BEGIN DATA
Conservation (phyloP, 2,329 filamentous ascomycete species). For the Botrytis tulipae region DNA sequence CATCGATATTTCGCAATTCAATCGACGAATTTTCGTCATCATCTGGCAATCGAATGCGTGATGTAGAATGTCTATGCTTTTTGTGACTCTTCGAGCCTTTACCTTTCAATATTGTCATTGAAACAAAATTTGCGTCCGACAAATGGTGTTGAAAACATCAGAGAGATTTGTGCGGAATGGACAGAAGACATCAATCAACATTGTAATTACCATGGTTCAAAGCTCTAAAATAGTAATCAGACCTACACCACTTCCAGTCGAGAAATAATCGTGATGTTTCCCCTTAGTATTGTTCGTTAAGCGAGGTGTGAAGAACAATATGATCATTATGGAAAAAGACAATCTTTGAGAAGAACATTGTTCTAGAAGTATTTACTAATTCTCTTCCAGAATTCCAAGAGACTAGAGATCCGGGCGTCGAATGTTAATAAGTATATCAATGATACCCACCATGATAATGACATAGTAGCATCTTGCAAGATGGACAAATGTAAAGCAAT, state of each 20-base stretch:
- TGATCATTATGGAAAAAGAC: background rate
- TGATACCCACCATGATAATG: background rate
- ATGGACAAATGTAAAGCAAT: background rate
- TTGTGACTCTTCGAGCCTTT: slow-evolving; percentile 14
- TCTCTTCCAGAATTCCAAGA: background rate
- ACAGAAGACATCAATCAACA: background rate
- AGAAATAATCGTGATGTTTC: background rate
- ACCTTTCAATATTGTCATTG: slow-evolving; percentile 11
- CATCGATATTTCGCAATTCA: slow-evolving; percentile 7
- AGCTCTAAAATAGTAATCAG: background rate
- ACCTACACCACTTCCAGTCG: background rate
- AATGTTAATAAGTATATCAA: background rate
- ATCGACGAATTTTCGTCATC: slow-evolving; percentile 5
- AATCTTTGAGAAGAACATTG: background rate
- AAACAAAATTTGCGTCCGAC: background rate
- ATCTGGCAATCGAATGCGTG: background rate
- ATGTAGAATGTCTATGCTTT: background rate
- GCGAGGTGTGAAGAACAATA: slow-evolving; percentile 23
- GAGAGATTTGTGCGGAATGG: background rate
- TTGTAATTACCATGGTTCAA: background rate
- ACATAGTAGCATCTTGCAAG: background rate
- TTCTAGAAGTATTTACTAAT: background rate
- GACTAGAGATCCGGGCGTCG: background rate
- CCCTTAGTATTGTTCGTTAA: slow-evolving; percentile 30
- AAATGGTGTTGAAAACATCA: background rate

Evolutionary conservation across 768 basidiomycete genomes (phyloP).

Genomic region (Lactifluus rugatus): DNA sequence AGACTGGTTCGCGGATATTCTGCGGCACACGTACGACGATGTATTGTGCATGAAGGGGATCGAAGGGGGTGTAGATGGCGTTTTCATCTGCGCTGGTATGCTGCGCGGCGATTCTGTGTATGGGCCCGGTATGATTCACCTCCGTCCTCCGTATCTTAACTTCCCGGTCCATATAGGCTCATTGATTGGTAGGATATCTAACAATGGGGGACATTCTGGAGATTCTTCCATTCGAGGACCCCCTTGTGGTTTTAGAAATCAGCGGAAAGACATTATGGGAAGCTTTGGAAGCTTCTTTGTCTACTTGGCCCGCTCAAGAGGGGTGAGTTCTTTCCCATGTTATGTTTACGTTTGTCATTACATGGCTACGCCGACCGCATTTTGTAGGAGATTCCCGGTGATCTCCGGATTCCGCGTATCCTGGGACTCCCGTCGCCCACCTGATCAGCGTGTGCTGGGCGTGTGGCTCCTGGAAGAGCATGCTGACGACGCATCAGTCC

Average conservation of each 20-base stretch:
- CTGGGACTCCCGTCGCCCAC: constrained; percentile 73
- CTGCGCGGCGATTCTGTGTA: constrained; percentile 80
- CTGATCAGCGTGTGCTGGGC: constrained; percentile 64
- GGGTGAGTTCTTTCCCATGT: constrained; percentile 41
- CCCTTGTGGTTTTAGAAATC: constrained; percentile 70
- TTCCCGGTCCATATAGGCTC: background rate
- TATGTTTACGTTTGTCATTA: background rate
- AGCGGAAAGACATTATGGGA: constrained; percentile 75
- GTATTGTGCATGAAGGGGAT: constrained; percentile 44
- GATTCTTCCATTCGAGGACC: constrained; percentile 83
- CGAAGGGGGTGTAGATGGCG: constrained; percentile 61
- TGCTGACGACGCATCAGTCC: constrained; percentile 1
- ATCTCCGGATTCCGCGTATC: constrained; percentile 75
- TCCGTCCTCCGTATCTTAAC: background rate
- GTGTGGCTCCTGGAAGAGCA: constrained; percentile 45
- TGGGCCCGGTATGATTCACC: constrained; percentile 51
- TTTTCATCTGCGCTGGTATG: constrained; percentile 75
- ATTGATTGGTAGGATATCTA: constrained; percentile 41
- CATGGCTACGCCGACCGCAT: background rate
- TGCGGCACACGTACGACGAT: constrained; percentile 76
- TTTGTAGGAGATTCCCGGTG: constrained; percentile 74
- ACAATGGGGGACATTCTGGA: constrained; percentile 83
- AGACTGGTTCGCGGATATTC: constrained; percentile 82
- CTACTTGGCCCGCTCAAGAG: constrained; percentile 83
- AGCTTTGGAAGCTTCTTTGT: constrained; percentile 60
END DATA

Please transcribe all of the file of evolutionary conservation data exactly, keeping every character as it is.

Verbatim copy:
Conservation (phyloP, 2,329 filamentous ascomycete species). For the Botrytis tulipae region DNA sequence CATCGATATTTCGCAATTCAATCGACGAATTTTCGTCATCATCTGGCAATCGAATGCGTGATGTAGAATGTCTATGCTTTTTGTGACTCTTCGAGCCTTTACCTTTCAATATTGTCATTGAAACAAAATTTGCGTCCGACAAATGGTGTTGAAAACATCAGAGAGATTTGTGCGGAATGGACAGAAGACATCAATCAACATTGTAATTACCATGGTTCAAAGCTCTAAAATAGTAATCAGACCTACACCACTTCCAGTCGAGAAATAATCGTGATGTTTCCCCTTAGTATTGTTCGTTAAGCGAGGTGTGAAGAACAATATGATCATTATGGAAAAAGACAATCTTTGAGAAGAACATTGTTCTAGAAGTATTTACTAATTCTCTTCCAGAATTCCAAGAGACTAGAGATCCGGGCGTCGAATGTTAATAAGTATATCAATGATACCCACCATGATAATGACATAGTAGCATCTTGCAAGATGGACAAATGTAAAGCAAT, state of each 20-base stretch:
- TGATCATTATGGAAAAAGAC: background rate
- TGATACCCACCATGATAATG: background rate
- ATGGACAAATGTAAAGCAAT: background rate
- TTGTGACTCTTCGAGCCTTT: slow-evolving; percentile 14
- TCTCTTCCAGAATTCCAAGA: background rate
- ACAGAAGACATCAATCAACA: background rate
- AGAAATAATCGTGATGTTTC: background rate
- ACCTTTCAATATTGTCATTG: slow-evolving; percentile 11
- CATCGATATTTCGCAATTCA: slow-evolving; percentile 7
- AGCTCTAAAATAGTAATCAG: background rate
- ACCTACACCACTTCCAGTCG: background rate
- AATGTTAATAAGTATATCAA: background rate
- ATCGACGAATTTTCGTCATC: slow-evolving; percentile 5
- AATCTTTGAGAAGAACATTG: background rate
- AAACAAAATTTGCGTCCGAC: background rate
- ATCTGGCAATCGAATGCGTG: background rate
- ATGTAGAATGTCTATGCTTT: background rate
- GCGAGGTGTGAAGAACAATA: slow-evolving; percentile 23
- GAGAGATTTGTGCGGAATGG: background rate
- TTGTAATTACCATGGTTCAA: background rate
- ACATAGTAGCATCTTGCAAG: background rate
- TTCTAGAAGTATTTACTAAT: background rate
- GACTAGAGATCCGGGCGTCG: background rate
- CCCTTAGTATTGTTCGTTAA: slow-evolving; percentile 30
- AAATGGTGTTGAAAACATCA: background rate

Evolutionary conservation across 768 basidiomycete genomes (phyloP).

Genomic region (Lactifluus rugatus): DNA sequence AGACTGGTTCGCGGATATTCTGCGGCACACGTACGACGATGTATTGTGCATGAAGGGGATCGAAGGGGGTGTAGATGGCGTTTTCATCTGCGCTGGTATGCTGCGCGGCGATTCTGTGTATGGGCCCGGTATGATTCACCTCCGTCCTCCGTATCTTAACTTCCCGGTCCATATAGGCTCATTGATTGGTAGGATATCTAACAATGGGGGACATTCTGGAGATTCTTCCATTCGAGGACCCCCTTGTGGTTTTAGAAATCAGCGGAAAGACATTATGGGAAGCTTTGGAAGCTTCTTTGTCTACTTGGCCCGCTCAAGAGGGGTGAGTTCTTTCCCATGTTATGTTTACGTTTGTCATTACATGGCTACGCCGACCGCATTTTGTAGGAGATTCCCGGTGATCTCCGGATTCCGCGTATCCTGGGACTCCCGTCGCCCACCTGATCAGCGTGTGCTGGGCGTGTGGCTCCTGGAAGAGCATGCTGACGACGCATCAGTCC

Average conservation of each 20-base stretch:
- CTGGGACTCCCGTCGCCCAC: constrained; percentile 73
- CTGCGCGGCGATTCTGTGTA: constrained; percentile 80
- CTGATCAGCGTGTGCTGGGC: constrained; percentile 64
- GGGTGAGTTCTTTCCCATGT: constrained; percentile 41
- CCCTTGTGGTTTTAGAAATC: constrained; percentile 70
- TTCCCGGTCCATATAGGCTC: background rate
- TATGTTTACGTTTGTCATTA: background rate
- AGCGGAAAGACATTATGGGA: constrained; percentile 75
- GTATTGTGCATGAAGGGGAT: constrained; percentile 44
- GATTCTTCCATTCGAGGACC: constrained; percentile 83
- CGAAGGGGGTGTAGATGGCG: constrained; percentile 61
- TGCTGACGACGCATCAGTCC: constrained; percentile 1
- ATCTCCGGATTCCGCGTATC: constrained; percentile 75
- TCCGTCCTCCGTATCTTAAC: background rate
- GTGTGGCTCCTGGAAGAGCA: constrained; percentile 45
- TGGGCCCGGTATGATTCACC: constrained; percentile 51
- TTTTCATCTGCGCTGGTATG: constrained; percentile 75
- ATTGATTGGTAGGATATCTA: constrained; percentile 41
- CATGGCTACGCCGACCGCAT: background rate
- TGCGGCACACGTACGACGAT: constrained; percentile 76
- TTTGTAGGAGATTCCCGGTG: constrained; percentile 74
- ACAATGGGGGACATTCTGGA: constrained; percentile 83
- AGACTGGTTCGCGGATATTC: constrained; percentile 82
- CTACTTGGCCCGCTCAAGAG: constrained; percentile 83
- AGCTTTGGAAGCTTCTTTGT: constrained; percentile 60